South Korea. The Caracol Industrial Park, a $300 million public-privatepartnership among a diverse set of stakeholders to establish the necessaryinfrastructure for a globally competitive 250 hectares full-service industrial park,demonstrates this. Encouraged by increased U.S. trade preferences under the HaitiEconomic Lift Program (HELP) Act adopted May 2010 by the U.S. Congress,Korean apparel manufacturer Sae-A committed to create 20,000 direct jobs andinvest $78 million over six years to build a leading-edge manufacturing complexwith on-site fabric mills, printing and embroidery. An estimated total of 65,000direct jobs could be created with the arrival of other tenants, with additional jobsexpected for vendors, repair shops, farmers and other small businesses. The Park is scheduled to open in March 2012.The partnership highlights what can be accomplished if donors provideHaitian experts with the resources they need. The project is led top to bottom byHaiti’s Technical Execution Unit in the Ministry of Economy and Finance, whonot only conducted the competitive international bidding, but also implemented abroad USG-sponsored information campaign that introduced this transformativeinvestment to the local population. The Park, which includes housing,electrification, schools and health facilities for nearby communities, along withinvestments in ports, environmental preservation and vocational training, is one of the largest investments in Haiti’s history and currently the country’s biggestconstruction site.The USG has continued to respond to rebuilding needs and has been activein the housing sector, which President Martelly has identified as a priority. As of December 2011, nearly 50 percent of the 10 million cubic meters of rubble createdby the earthquake had been removed. By that same date, the USG has removedmore than 2.2 million cubic meters of rubble or 44 percent of the total amountremoved, and has provided temporaryemployment to thousands of Haitians inthe process. The USG has also, as of January 2012, constructed 28,600temporary shelters (t-shelters) housingapproximately 143,600 people. TheUSG has financed the repair of 6,000damaged houses (yellow houses) toshelter 40,500 people, and has trainedmore than 1,000 Haitian engineers andmasons in damage assessment and repair techniques as part of yellow house repair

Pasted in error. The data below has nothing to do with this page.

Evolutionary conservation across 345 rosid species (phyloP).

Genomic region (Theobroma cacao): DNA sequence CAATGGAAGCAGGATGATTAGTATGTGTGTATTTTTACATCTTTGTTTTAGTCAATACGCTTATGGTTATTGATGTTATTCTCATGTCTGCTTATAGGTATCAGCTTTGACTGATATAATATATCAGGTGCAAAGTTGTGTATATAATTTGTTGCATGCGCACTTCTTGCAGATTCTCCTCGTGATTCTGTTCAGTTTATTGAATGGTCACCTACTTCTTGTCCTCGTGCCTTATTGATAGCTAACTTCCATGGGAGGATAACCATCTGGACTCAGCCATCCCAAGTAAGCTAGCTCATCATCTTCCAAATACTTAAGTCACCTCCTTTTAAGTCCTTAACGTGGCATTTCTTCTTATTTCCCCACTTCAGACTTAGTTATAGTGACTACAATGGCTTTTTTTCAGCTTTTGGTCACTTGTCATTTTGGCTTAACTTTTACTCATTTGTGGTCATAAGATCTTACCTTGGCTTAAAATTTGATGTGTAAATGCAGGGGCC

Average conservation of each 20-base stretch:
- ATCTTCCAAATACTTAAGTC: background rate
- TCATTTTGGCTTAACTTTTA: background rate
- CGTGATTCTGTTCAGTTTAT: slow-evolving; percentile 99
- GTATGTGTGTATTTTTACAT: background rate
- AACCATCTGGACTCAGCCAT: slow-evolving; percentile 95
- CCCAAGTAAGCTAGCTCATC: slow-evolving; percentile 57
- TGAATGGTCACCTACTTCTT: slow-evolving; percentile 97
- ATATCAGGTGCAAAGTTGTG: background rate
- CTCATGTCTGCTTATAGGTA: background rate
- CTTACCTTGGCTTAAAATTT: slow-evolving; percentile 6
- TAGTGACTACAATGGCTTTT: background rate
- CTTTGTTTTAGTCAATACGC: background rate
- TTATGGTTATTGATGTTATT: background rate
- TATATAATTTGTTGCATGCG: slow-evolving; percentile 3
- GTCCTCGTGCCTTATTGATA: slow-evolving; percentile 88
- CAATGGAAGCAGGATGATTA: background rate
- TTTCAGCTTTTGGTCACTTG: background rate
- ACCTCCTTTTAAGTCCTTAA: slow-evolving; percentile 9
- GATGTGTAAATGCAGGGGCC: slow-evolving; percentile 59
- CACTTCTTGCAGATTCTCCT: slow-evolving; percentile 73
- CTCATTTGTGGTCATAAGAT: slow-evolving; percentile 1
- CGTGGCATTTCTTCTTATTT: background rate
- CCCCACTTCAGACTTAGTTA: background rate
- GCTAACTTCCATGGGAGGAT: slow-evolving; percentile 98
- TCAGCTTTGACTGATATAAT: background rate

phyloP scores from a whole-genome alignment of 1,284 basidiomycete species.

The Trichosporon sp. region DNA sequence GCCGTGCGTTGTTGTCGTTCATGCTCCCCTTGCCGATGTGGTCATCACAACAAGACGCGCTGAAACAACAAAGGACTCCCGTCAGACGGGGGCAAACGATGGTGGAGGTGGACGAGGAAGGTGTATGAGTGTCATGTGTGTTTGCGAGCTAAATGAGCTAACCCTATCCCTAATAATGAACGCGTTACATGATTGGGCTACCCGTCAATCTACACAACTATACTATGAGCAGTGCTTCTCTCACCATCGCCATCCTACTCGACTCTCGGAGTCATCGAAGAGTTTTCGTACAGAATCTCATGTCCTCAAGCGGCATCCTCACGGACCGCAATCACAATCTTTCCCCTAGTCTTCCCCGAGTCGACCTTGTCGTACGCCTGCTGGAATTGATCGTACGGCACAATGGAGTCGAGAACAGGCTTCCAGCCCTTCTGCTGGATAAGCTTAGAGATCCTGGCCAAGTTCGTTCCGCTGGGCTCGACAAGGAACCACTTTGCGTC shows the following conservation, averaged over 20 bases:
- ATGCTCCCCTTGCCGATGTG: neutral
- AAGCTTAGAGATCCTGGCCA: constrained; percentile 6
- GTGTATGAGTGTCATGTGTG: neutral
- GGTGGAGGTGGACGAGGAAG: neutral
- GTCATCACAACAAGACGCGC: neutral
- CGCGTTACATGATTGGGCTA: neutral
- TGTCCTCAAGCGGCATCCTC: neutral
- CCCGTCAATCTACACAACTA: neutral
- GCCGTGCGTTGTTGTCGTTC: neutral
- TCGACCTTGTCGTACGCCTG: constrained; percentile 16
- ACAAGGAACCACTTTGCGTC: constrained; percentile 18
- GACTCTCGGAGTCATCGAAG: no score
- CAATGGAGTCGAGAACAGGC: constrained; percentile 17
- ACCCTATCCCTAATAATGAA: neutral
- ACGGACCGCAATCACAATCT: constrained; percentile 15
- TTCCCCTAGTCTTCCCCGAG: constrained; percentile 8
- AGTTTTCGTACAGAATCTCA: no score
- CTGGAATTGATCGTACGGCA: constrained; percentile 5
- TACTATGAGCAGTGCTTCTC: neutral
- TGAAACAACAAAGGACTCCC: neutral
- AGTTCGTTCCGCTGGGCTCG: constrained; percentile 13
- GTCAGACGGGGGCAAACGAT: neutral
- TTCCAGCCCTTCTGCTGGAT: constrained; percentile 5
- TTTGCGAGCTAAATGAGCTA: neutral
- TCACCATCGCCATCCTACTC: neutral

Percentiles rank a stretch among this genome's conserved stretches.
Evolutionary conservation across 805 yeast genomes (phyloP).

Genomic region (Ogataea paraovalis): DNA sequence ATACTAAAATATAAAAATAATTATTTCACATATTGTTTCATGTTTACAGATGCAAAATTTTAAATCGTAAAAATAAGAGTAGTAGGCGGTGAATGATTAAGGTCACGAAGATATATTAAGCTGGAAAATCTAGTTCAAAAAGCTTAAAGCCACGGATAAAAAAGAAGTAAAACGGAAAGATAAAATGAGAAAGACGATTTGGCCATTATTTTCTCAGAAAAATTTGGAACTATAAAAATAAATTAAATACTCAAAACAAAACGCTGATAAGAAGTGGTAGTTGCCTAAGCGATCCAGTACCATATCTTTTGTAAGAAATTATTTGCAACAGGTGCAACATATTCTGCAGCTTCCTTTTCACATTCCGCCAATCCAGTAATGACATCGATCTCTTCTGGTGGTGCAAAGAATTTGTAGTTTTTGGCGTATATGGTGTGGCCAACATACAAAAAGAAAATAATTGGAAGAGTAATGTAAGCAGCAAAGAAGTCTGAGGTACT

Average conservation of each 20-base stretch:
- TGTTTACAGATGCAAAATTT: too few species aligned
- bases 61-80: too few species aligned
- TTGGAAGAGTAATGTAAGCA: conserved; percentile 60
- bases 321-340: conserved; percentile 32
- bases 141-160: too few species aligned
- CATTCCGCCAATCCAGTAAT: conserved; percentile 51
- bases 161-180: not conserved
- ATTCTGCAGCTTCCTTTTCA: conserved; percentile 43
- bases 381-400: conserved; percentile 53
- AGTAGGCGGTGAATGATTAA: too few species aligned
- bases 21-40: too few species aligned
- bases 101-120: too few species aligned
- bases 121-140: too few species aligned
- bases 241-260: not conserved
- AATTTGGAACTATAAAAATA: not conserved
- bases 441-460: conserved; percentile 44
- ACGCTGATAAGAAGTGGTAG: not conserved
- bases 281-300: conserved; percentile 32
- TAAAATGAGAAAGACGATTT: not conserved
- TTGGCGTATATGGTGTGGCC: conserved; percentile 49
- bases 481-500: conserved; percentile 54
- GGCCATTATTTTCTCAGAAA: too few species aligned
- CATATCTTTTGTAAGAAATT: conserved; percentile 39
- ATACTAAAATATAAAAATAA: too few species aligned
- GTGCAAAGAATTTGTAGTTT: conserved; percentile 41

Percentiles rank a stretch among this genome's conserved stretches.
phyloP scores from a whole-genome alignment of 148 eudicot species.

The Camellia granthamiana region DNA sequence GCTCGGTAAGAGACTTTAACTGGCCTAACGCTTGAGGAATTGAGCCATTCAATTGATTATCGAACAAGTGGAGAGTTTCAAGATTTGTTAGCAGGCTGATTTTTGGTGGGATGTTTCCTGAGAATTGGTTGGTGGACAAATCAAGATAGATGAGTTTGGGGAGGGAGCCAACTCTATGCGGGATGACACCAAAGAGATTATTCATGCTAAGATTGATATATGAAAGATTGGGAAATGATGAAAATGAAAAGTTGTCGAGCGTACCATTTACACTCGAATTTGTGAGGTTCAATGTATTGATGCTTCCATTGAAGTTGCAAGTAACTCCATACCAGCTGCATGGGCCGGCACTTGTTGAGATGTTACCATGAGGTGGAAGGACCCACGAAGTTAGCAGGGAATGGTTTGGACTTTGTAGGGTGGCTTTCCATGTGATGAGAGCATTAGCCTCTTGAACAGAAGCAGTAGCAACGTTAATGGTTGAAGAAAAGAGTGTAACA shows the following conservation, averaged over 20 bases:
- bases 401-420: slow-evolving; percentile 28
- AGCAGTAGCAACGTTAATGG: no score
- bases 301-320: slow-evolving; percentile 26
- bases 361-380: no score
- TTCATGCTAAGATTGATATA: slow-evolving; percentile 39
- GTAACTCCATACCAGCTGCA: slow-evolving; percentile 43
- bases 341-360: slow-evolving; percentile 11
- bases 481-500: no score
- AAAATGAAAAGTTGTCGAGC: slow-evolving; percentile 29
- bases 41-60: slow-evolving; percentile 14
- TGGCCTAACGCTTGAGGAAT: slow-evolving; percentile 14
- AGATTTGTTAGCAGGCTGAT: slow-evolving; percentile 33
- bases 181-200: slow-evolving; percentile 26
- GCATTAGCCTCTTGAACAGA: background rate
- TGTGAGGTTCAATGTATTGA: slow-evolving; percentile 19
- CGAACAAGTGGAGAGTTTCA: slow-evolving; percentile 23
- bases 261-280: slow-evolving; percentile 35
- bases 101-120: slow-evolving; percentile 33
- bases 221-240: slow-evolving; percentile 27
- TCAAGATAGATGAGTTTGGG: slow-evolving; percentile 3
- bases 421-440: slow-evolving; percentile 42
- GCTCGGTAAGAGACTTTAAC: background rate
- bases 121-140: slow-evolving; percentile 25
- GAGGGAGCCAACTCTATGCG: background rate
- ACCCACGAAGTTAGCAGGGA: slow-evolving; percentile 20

Judette Leurbours, trained in heavy machinery operationthrough a USG- funded program, talks with a colleague.
Photo copyright Kendra Helmer/USAID